by Peter Sinclair, via Climate Change and the Media
A basketball metaphor illustrating changing stats pairs with analyses from a range of experts and independent commentaries in a Yale Forum video capturing the stresses of the summer’s weather anomalies across the U.S.:
“Oh the weather outside is frightful.”
You can forget about the next line … chances of snow are nil for most of the United States for the next several months.
It’s the first line of the second verse that might be a bit more relevant, though not very comforting: “It doesn’t show signs of stopping.”
Holiday carolers and those behind the “Let it snow, Let it snow, Let it snow” lyrics could not have had the nation’s 2012 spring and summer in mind when they penned those words.
But the wildfires plaguing much of the nation’s west … the wilting and widespread droughts across much of the country’s “Grain Belt”… the blistering high temperatures across wide swaths of the country — all those play out in The Yale Forum‘s new video, “2012 Drought Update.”
The eight-and-one-half minute video couples historical footage with contemporary clips and news segments. In one of the latter, for instance, NBC anchor Brian Williams opens the network’s flagship news program with the words: “It’s now official. We are living in one of the worst droughts of the past 100 years.”
This month’s “This Is Not Cool” video shows NASA scientist James Hansen early and later cautioning about risks of “extreme droughts” in the nation’s breadbasket, such as those now commanding headlines. It captures Illinois Governor Pat Quinn warning of “the driest time” and “the hottest weather” in his state’s history. West Lafayette, Indiana, newscasters express concerns about the growing percentage of the nation officially designated as being in a “drought condition.”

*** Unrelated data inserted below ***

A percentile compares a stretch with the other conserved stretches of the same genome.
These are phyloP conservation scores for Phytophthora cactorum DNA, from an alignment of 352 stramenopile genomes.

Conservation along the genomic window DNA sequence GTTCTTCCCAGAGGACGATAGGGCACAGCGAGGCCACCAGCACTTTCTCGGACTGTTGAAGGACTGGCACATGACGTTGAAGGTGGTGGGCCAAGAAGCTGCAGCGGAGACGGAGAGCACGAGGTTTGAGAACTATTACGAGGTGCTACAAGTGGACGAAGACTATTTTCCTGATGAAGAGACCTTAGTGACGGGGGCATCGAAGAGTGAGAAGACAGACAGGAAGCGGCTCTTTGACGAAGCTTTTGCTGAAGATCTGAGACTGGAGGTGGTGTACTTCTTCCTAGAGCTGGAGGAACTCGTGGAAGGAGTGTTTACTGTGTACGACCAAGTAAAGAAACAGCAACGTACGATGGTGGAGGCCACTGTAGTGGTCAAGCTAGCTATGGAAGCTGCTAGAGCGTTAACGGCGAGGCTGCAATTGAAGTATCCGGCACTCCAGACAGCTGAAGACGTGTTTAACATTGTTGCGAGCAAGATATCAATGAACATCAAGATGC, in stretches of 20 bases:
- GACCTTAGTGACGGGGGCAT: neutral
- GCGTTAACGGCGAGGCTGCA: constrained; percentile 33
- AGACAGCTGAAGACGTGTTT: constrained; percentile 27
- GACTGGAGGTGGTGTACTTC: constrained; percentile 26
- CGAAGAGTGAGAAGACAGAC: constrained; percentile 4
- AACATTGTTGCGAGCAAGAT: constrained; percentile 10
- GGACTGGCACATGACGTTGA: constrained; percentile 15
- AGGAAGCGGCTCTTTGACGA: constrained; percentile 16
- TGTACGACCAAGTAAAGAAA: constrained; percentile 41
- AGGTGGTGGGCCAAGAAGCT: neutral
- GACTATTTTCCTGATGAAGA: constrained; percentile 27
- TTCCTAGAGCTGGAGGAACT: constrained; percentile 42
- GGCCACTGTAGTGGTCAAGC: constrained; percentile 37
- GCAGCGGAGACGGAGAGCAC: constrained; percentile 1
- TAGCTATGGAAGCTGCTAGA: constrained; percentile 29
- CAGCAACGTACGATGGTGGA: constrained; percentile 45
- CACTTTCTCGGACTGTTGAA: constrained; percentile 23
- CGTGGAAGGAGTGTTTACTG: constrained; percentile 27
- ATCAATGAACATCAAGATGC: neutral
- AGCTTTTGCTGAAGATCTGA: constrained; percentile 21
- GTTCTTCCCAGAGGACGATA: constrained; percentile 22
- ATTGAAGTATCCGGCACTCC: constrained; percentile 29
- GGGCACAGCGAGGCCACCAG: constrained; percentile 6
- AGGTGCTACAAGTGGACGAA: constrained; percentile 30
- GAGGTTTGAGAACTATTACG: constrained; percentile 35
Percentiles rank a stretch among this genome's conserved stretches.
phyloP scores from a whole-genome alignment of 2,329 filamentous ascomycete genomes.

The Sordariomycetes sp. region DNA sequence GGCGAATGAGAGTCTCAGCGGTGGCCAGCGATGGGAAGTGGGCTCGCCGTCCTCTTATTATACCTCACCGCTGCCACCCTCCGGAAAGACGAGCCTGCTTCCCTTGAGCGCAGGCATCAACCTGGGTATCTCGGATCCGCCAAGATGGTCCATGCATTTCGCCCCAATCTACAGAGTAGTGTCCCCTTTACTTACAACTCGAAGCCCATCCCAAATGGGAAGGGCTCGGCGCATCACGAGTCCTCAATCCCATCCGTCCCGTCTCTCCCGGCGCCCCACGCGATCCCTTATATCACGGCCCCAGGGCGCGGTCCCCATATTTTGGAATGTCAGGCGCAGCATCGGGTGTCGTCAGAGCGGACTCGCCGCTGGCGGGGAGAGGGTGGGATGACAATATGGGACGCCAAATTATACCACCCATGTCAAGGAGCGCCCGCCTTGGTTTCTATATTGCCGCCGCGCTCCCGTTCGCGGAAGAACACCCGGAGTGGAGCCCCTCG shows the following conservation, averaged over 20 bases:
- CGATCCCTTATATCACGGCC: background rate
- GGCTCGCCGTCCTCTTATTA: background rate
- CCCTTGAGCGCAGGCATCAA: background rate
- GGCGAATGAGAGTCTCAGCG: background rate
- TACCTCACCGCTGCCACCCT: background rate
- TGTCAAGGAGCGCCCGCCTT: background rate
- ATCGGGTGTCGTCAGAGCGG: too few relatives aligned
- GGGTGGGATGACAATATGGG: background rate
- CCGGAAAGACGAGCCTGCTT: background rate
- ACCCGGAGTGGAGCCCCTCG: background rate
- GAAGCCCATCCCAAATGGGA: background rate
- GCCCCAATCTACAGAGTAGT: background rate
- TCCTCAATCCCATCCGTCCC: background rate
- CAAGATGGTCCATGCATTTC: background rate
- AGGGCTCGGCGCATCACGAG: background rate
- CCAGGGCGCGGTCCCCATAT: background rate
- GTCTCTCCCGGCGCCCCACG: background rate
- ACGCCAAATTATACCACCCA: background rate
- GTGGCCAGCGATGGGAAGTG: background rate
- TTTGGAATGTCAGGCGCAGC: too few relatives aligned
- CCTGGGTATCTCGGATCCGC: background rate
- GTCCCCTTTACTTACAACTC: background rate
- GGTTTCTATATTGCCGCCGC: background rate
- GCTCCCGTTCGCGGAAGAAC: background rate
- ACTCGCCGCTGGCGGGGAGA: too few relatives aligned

‘It’s not looking good for corn’
NOAA climate scientist Tom Karl tells a national television audience that scientists increasingly “can actually say with some confidence that these events would not have been as strong or as intense if it were not for the greenhouse gases I the atmosphere.”
And a Michigan State University crop and soil scientist, Phil Robertson, cautions that “it’s certainly not looking good for corn.” Robertson advises that genetics and new planting strategies might help the agricultural community cope with chronic changes in weather. But it’s the variability of longer heat waves and hard-to-predict seasonal droughts — more difficult to predict and having more critical effects on crops — that Robertson says might pose particular challenges.
The video — which points to a 118 degrees F day in June in Norton Dam, Kansas — uses a basketball metaphor to illustrate how a warmer atmosphere has “raised the floor …. all plays are starting from a higher level.” Making for more slam dunks and illustrating how “the stats have begun to change.”
But they’re not of the crowd-pleasing variety. And no one is rooting for more of the kinds of slam dunks Midwest farmers are trying to defend against in the summer of 2012.
Peter Sinclair runs the Climate Crock of the Week blog. This piece was originally published at the Yale Forum on Climate Change and the Media and was reprinted with permission.